After you understand these concepts, check the 'Reference' section on the main wiki page to get the up-to-date list of dispatchers, receivers, formats, and logger types.

Here is an example config with all these features:

<seelog type="adaptive" mininterval="2000000" maxinterval="100000000" critmsgcount="500" minlevel="debug">
    <exceptions>
        <exception filepattern="test*" minlevel="error"/>
    </exceptions>
    <outputs formatid="all">
        <file path="all.log"/>
        <filter levels="info">
          <console formatid="fmtinfo"/>
        </filter>
        <filter levels="error,critical" formatid="fmterror">
          <console/>
          <file path="errors.log"/>
        </filter>
    </outputs>
    <formats>
        <format id="fmtinfo" format="[%Level] [%Time] %Msg%n"/>
        <format id="fmterror" format="[%LEVEL] [%Time] [%FuncShort @ %File.%Line] %Msg%n"/>
        <format id="all" format="[%Level] [%Time] [@ %File.%Line] %Msg%n"/>
        <format id="criticalemail" format="Critical error on our server!\n    %Time %Date %RelFile %Func %Msg \nSent by Seelog"/>
    </formats>
</seelog>

This config represents a logger with adaptive timeout between log messages (check logger types reference) which logs to console, all.log, and errors.log depending on the log level. Its output formats also depend on log level. This logger will only use log level 'debug' and higher (minlevel is set) for all files with names that don't start with 'test'. For files starting with 'test' this logger prohibits all levels below 'error'.

Configuration using code

Although configuration using code is not recommended, it is sometimes needed and it is possible to do with seelog. Basically, what you need to do to get started is to create constraints, exceptions and a dispatcher tree (same as with config). Most of the New* functions in this package are used to provide such capabilities.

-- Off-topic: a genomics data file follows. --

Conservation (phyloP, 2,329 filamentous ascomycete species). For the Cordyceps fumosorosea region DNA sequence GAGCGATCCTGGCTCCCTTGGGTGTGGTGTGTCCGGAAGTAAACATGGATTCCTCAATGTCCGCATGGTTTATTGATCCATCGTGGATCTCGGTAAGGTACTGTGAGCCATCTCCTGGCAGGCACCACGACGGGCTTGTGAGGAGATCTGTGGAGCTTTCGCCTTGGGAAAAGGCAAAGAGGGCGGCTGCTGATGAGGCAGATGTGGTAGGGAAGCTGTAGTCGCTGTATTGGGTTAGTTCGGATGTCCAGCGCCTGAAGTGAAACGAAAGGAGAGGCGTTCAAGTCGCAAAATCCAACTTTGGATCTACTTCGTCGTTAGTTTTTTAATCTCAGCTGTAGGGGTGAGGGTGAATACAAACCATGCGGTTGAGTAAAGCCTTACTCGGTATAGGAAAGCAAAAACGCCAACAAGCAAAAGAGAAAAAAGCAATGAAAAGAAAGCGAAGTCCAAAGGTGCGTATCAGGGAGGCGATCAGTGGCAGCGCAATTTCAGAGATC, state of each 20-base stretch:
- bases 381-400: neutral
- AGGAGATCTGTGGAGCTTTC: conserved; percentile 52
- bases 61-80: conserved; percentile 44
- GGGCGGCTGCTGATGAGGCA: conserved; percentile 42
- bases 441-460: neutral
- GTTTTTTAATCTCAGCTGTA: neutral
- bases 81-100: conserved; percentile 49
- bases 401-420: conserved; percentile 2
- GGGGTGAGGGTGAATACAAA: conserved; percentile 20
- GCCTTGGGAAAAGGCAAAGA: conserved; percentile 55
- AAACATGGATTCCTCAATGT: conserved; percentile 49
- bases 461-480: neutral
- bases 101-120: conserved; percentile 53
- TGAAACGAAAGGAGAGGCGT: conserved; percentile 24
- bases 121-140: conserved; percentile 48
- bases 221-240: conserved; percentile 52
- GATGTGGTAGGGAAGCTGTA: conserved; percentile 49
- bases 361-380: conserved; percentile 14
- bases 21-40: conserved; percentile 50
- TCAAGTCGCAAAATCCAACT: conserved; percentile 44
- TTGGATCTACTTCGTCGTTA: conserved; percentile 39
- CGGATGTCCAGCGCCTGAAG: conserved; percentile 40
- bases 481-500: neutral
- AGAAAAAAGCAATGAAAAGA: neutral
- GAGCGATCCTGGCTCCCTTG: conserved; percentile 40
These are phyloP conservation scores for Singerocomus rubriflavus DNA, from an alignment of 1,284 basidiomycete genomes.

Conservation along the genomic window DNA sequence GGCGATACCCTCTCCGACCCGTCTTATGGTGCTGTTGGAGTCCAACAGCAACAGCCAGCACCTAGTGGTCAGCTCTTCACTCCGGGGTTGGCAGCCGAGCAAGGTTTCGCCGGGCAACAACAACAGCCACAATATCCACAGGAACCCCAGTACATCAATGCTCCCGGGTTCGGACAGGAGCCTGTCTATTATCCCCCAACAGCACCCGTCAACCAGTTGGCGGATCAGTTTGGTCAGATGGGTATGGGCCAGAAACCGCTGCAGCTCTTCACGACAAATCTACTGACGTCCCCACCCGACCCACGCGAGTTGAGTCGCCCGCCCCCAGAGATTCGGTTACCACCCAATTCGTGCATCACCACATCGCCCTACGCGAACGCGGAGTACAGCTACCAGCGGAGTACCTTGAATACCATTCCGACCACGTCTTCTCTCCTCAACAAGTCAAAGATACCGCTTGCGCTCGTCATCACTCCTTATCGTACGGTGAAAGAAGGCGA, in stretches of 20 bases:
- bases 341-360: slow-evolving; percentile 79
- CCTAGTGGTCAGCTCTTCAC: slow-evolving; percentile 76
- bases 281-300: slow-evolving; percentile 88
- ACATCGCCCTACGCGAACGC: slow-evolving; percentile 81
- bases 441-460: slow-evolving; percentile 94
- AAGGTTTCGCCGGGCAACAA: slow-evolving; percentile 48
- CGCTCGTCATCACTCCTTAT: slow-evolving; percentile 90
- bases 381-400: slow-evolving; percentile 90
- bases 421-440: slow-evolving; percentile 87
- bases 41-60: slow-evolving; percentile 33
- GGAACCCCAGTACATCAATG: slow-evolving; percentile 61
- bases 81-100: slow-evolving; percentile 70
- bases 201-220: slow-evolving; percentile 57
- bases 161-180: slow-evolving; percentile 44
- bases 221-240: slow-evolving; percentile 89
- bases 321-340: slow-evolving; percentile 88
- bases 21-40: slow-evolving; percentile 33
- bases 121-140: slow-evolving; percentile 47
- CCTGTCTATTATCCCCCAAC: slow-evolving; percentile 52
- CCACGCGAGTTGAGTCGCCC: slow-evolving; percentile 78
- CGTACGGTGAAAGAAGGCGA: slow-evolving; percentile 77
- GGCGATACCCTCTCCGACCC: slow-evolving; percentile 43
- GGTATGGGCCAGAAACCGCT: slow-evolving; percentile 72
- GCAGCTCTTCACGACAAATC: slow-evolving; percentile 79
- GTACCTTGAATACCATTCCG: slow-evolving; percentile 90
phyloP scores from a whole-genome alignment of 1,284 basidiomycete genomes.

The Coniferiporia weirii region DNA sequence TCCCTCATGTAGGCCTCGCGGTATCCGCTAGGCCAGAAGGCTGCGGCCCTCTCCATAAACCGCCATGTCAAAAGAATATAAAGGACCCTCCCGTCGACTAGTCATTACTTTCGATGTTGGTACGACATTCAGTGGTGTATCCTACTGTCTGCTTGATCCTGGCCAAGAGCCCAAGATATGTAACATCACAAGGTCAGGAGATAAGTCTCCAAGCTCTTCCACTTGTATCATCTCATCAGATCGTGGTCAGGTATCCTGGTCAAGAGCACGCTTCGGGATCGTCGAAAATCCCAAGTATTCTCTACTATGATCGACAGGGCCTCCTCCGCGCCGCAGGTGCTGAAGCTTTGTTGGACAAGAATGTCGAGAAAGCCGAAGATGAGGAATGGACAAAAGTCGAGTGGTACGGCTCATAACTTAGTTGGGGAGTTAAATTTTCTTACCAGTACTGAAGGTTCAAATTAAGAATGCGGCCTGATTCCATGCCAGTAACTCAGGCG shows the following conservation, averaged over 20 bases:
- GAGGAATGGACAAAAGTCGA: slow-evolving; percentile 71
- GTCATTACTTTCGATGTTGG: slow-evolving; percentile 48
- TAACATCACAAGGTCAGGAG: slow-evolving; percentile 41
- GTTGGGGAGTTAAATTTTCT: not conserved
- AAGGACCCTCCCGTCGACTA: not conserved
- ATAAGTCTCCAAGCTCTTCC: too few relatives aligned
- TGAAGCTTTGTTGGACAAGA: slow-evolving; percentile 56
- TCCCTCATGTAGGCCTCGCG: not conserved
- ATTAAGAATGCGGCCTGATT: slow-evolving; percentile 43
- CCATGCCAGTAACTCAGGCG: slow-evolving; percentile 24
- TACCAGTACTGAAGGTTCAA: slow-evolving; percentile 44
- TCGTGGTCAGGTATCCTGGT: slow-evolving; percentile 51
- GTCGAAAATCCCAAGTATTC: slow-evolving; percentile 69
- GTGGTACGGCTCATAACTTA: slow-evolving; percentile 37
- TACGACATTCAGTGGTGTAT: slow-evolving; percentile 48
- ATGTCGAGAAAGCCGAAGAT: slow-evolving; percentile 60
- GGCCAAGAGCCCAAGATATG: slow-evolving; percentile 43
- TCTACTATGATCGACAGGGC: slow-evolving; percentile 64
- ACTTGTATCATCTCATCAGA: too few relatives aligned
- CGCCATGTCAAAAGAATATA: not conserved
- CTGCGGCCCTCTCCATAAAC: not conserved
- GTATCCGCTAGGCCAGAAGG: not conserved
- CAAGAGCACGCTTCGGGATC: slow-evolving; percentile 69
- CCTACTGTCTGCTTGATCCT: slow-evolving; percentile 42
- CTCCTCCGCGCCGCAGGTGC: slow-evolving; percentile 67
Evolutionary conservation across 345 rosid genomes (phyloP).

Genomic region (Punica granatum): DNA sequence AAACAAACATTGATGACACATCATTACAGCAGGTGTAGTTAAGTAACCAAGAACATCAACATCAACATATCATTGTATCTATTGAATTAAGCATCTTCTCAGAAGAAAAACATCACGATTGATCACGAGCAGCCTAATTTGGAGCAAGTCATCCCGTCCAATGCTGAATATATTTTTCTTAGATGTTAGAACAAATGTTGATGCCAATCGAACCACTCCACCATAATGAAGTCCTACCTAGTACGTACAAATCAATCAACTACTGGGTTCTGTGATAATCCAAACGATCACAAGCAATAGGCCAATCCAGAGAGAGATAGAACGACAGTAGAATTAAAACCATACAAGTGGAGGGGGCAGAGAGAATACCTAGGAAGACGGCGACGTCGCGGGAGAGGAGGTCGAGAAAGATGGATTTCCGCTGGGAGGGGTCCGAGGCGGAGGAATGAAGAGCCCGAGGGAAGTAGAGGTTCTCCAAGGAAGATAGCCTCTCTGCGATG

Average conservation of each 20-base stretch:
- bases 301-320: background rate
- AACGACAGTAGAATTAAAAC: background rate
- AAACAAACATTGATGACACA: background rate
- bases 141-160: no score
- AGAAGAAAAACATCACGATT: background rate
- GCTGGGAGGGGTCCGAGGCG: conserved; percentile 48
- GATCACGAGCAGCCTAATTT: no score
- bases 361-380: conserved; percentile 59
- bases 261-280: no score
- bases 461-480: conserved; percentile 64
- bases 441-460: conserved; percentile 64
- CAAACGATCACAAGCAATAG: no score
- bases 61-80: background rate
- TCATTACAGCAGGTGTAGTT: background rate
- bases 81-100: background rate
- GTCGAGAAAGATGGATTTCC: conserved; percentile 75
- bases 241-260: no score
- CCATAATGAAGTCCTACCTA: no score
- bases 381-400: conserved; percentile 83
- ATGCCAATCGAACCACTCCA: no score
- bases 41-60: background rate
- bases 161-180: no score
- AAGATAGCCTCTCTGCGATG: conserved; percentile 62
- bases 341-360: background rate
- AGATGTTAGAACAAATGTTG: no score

Here is an example of configuration in code, that demonstrates an async loop logger that logs to a simple split dispatcher with a console receiver using a specified format and is filtered using a top-level min-max constraints and one expection for the 'main.go' file. So, this is basically a demonstration of configuration of most of the features:

package main

import log "github.com/cihub/seelog"

func main() {
    defer log.Flush()
    log.Info("Hello from Seelog!")

    consoleWriter, _ := log.NewConsoleWriter()
    formatter, _ := log.NewFormatter("%Level %Msg %File%n")
    root, _ := log.NewSplitDispatcher(formatter, []interface{}{consoleWriter})
    constraints, _ := log.NewMinMaxConstraints(log.TraceLvl, log.CriticalLvl)
    specificConstraints, _ := log.NewListConstraints([]log.LogLevel{log.InfoLvl, log.ErrorLvl})
    ex, _ := log.NewLogLevelException("*", "*main.go", specificConstraints)
    exceptions := []*log.LogLevelException{ex}

    logger := log.NewAsyncLoopLogger(log.NewLoggerConfig(constraints, exceptions, root))
    log.ReplaceLogger(logger)

    log.Trace("This should not be seen")
    log.Debug("This should not be seen")
    log.Info("Test")
    log.Error("Test2")
}

Examples

To learn seelog features faster you should check the examples package: https://github.com/cihub/seelog-examples It contains many example configs and usecases.